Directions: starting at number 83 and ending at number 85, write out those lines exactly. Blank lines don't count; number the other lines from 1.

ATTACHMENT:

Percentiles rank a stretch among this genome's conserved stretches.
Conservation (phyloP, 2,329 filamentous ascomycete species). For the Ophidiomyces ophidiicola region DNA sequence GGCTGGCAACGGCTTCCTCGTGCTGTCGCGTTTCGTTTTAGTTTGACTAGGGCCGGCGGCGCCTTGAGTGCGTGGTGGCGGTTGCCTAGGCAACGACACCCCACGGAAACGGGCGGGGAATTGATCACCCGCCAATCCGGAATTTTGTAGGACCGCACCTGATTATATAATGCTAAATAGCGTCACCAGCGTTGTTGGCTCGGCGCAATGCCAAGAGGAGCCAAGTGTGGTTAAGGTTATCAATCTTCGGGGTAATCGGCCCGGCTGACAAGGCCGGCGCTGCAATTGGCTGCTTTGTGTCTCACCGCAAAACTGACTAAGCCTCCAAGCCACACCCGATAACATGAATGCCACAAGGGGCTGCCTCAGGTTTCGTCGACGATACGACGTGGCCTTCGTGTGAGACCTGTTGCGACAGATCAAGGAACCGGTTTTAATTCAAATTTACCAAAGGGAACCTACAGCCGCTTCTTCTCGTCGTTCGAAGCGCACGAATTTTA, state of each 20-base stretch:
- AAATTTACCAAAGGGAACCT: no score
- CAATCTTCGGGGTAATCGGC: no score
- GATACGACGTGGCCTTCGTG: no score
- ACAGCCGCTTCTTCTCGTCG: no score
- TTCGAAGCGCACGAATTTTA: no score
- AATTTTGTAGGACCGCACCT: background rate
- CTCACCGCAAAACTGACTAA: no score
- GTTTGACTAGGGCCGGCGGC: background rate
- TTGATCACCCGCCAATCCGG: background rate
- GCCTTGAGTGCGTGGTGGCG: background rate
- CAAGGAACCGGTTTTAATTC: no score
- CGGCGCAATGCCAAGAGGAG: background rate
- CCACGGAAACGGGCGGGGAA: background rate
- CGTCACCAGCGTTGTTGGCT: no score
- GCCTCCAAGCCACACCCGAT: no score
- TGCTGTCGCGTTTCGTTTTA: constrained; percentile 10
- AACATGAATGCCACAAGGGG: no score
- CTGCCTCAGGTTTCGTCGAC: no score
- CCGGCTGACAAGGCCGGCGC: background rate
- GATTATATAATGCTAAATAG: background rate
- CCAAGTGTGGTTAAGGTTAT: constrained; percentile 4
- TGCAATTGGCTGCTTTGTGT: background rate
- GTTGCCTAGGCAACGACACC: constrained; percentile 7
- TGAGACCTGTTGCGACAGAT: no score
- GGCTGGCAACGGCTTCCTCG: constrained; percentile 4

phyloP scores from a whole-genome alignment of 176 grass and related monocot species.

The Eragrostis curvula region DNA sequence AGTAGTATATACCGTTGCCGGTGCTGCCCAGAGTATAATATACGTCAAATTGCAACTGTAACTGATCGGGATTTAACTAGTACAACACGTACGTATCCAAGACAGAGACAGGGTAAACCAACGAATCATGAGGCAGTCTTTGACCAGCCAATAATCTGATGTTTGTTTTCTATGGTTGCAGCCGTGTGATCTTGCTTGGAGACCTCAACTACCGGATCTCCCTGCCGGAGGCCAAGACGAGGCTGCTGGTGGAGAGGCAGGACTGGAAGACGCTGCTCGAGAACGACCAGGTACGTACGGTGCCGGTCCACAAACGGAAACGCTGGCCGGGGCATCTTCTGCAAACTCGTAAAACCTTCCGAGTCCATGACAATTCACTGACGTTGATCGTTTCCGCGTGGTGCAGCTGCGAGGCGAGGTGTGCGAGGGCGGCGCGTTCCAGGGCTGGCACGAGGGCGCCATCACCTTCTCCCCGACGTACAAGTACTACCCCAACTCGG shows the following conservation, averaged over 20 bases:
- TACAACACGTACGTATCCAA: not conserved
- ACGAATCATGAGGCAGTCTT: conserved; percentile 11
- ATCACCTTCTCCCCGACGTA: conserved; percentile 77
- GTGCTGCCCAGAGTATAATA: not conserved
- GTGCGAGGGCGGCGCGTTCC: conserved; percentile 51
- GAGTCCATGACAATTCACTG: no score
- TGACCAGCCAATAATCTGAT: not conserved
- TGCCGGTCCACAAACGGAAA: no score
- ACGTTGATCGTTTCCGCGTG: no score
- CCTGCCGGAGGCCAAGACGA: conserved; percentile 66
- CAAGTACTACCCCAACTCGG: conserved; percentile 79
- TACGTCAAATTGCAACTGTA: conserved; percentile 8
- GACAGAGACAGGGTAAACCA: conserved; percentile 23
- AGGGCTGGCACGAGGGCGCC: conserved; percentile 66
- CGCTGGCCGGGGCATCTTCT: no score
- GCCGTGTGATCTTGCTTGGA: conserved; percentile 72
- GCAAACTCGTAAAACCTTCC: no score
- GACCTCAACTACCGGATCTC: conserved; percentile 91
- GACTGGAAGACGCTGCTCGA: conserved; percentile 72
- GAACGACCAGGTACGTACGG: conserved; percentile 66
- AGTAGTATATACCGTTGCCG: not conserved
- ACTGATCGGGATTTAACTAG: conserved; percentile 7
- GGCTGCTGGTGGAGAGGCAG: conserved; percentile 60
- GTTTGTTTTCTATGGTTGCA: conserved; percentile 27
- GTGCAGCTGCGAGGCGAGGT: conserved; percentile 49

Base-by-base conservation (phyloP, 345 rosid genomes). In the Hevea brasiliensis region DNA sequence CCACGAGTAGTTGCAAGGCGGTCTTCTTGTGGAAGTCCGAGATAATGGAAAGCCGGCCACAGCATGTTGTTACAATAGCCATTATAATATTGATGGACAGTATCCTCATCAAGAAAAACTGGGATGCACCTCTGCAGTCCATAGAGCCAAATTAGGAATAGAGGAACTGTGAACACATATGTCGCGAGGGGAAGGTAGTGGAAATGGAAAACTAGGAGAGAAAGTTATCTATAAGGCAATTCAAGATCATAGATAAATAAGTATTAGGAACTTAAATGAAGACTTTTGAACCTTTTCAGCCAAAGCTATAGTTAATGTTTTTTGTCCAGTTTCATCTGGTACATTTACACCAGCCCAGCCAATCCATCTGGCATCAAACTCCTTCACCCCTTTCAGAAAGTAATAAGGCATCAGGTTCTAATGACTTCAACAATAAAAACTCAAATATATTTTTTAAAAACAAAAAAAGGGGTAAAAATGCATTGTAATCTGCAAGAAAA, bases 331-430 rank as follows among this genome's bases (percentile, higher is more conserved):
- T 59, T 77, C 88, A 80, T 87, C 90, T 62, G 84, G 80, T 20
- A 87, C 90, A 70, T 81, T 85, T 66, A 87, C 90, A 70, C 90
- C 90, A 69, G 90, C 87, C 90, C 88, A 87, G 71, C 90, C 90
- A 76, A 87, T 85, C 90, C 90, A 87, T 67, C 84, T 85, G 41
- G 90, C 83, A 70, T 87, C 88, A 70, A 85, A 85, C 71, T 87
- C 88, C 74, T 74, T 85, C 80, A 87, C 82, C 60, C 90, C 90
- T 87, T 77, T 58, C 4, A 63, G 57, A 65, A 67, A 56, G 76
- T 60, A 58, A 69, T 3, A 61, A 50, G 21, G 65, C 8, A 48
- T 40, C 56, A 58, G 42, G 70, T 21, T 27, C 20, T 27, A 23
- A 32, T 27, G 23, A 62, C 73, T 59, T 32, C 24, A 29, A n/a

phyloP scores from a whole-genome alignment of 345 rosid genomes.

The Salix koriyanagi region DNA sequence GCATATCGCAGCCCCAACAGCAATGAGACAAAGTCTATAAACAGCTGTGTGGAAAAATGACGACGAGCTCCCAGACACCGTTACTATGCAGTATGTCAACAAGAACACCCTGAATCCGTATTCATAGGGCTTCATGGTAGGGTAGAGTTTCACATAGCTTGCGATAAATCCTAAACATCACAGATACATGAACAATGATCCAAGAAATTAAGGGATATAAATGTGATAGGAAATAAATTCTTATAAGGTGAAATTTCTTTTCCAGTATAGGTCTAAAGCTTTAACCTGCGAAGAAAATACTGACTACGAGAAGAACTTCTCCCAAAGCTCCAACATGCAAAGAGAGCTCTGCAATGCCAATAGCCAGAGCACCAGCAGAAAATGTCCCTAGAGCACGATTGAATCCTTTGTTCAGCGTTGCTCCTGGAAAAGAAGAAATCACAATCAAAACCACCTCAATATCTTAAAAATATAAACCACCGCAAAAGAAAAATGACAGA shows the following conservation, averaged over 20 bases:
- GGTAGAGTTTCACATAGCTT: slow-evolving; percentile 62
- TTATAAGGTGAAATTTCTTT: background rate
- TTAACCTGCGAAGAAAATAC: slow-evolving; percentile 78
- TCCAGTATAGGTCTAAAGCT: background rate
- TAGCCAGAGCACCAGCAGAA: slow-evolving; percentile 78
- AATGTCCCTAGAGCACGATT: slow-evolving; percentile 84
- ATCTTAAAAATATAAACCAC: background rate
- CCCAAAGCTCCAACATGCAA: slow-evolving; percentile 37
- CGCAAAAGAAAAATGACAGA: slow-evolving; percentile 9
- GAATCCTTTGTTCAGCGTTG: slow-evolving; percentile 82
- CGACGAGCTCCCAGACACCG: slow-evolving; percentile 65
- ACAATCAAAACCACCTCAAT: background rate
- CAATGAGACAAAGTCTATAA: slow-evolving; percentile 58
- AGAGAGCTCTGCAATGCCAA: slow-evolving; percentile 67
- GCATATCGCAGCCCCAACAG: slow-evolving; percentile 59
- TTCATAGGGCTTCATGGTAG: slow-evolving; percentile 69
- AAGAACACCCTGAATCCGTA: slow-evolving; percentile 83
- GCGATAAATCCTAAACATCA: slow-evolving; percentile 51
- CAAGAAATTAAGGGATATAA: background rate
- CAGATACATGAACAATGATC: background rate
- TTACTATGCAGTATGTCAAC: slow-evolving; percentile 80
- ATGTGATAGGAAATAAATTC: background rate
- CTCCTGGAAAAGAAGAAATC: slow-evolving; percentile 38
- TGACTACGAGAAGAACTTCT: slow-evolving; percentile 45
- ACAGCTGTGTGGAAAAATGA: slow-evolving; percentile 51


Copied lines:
- TTCATAGGGCTTCATGGTAG: slow-evolving; percentile 69
- AAGAACACCCTGAATCCGTA: slow-evolving; percentile 83
- GCGATAAATCCTAAACATCA: slow-evolving; percentile 51